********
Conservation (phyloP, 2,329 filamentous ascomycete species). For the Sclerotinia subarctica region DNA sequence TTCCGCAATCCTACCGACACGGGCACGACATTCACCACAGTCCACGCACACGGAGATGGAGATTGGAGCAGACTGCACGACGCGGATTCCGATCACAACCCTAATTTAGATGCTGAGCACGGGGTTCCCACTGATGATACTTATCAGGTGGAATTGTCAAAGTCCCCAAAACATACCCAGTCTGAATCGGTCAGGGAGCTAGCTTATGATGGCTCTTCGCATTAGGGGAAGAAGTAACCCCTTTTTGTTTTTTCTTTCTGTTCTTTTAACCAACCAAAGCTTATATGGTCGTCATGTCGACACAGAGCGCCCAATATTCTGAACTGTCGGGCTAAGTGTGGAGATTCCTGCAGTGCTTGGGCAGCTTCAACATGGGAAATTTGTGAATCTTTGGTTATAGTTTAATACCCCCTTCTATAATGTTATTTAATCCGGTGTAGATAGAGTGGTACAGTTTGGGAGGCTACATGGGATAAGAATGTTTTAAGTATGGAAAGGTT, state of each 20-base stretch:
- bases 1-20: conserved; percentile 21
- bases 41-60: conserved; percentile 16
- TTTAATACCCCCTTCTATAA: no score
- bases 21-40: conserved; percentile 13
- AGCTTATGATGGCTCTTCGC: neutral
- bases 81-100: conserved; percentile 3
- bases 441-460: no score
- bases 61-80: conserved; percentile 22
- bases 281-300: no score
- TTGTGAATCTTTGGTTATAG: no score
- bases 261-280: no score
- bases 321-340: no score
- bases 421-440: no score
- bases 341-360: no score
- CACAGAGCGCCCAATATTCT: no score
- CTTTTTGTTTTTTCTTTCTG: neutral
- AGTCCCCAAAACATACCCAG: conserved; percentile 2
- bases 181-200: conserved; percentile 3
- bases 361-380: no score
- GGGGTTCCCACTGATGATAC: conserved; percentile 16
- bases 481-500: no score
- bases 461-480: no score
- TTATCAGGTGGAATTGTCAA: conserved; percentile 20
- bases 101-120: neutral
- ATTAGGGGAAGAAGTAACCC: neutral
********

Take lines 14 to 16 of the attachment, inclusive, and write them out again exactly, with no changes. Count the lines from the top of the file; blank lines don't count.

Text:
- bases 421-440: no score
- bases 341-360: no score
- CACAGAGCGCCCAATATTCT: no score